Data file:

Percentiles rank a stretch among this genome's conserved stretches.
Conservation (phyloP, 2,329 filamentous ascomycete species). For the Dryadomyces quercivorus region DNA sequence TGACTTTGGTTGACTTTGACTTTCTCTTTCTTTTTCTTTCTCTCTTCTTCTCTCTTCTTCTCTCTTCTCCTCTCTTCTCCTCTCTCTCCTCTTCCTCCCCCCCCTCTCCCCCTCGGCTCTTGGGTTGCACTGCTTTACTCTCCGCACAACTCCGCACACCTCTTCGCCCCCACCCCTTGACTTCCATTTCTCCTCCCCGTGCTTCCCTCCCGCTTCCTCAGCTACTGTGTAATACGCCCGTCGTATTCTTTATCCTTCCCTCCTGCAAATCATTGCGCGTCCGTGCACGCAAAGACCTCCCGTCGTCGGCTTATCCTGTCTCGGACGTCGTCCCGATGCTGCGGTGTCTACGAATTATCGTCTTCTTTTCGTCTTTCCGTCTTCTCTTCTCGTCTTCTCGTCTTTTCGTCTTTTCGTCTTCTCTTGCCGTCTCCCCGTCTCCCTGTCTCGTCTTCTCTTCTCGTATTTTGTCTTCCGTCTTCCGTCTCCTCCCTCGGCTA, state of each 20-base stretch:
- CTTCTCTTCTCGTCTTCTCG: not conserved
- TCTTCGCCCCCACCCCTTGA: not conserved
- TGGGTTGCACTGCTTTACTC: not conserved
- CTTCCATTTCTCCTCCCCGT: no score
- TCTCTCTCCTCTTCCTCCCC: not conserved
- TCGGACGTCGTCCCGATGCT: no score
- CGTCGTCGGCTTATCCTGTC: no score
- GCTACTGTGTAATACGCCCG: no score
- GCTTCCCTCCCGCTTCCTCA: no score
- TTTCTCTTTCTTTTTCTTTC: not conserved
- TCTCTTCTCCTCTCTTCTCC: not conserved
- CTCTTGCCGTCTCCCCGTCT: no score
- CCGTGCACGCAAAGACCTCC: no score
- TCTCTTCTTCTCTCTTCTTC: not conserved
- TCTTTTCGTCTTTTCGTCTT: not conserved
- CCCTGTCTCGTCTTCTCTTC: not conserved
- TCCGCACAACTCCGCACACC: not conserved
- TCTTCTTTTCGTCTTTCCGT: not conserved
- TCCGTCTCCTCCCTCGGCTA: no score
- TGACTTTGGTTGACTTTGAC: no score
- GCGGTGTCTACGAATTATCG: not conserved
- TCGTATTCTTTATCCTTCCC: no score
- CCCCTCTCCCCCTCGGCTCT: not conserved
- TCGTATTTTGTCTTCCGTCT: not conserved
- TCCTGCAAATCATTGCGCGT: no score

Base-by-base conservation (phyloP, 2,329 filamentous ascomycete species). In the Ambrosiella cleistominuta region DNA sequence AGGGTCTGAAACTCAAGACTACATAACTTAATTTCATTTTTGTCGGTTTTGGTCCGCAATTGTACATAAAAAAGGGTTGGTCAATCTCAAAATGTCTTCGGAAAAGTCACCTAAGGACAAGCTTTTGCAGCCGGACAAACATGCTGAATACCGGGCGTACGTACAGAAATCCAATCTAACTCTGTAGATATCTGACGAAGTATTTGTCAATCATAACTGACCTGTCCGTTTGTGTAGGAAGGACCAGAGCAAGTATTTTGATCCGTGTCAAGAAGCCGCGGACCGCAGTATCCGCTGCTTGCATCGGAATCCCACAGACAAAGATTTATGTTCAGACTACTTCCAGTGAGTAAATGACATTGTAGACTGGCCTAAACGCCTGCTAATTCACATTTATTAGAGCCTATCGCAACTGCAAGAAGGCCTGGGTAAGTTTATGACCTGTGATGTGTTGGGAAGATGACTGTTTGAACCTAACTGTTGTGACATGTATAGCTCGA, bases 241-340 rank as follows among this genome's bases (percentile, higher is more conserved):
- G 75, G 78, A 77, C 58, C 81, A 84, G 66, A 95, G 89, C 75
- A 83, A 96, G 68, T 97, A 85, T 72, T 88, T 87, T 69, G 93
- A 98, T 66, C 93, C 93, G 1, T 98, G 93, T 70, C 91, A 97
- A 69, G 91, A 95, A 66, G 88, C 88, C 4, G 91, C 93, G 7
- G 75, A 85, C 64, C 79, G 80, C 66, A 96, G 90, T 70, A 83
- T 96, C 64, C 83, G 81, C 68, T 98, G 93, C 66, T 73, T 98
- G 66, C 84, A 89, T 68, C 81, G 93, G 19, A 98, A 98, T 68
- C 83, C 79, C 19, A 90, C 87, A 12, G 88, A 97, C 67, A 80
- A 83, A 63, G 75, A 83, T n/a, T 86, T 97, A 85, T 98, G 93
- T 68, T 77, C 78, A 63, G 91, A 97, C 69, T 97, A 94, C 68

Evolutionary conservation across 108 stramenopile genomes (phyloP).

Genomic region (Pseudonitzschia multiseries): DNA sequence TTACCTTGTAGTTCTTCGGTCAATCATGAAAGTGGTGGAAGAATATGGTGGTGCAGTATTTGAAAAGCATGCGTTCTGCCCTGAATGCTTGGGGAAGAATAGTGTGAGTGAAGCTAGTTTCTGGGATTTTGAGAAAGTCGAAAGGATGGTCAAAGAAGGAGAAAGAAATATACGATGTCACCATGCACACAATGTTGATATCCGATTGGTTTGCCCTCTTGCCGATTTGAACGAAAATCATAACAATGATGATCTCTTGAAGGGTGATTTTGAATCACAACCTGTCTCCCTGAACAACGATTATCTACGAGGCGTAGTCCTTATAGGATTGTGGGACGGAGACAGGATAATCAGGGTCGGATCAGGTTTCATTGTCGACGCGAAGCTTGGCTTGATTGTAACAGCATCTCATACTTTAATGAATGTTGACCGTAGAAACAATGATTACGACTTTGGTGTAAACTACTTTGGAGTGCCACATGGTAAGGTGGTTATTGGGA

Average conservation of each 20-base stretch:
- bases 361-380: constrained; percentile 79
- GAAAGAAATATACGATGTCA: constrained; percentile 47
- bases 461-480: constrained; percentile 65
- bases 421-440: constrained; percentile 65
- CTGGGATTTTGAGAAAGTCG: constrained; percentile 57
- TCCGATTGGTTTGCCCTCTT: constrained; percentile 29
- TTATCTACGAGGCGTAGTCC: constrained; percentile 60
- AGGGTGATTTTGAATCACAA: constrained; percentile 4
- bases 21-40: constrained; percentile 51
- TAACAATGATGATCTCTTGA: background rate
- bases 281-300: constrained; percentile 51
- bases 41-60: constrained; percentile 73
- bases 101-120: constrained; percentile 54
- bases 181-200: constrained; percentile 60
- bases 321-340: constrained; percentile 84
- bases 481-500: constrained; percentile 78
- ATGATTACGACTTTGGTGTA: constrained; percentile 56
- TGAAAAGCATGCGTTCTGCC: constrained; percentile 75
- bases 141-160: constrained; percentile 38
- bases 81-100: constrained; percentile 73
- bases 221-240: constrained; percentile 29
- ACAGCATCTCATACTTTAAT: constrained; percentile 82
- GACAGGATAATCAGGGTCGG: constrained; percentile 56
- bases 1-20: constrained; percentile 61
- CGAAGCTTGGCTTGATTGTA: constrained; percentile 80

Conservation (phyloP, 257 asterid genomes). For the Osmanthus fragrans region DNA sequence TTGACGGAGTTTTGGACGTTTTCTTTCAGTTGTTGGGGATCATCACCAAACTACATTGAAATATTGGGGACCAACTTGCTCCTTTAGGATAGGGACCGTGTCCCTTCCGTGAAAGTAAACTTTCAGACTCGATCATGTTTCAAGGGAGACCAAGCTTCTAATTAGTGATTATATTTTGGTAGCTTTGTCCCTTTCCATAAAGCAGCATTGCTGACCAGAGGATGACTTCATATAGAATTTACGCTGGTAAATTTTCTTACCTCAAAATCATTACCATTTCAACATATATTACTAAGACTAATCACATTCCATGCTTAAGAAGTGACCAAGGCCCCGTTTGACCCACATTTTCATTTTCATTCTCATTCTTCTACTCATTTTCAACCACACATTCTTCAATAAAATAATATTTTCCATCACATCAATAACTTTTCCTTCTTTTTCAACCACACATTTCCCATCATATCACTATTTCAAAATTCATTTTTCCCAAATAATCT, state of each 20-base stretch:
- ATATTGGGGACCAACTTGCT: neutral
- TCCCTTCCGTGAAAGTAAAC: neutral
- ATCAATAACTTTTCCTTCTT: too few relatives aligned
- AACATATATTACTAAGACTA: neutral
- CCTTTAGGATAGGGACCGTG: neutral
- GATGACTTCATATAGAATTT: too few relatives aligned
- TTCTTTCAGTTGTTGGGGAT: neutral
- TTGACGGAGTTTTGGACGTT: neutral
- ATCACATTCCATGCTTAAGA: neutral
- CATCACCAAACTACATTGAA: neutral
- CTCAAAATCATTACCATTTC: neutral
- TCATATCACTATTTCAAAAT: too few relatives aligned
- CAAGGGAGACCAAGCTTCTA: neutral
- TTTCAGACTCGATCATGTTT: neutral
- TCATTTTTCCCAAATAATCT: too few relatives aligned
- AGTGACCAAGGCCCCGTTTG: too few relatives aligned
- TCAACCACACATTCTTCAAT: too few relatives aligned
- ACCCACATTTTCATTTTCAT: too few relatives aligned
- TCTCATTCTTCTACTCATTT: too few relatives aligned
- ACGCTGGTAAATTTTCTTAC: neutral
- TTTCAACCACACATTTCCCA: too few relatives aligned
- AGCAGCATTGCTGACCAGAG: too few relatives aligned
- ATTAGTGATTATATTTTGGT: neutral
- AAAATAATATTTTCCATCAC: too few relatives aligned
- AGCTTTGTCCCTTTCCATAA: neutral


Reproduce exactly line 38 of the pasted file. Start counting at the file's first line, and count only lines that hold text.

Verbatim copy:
- T 68, T 77, C 78, A 63, G 91, A 97, C 69, T 97, A 94, C 68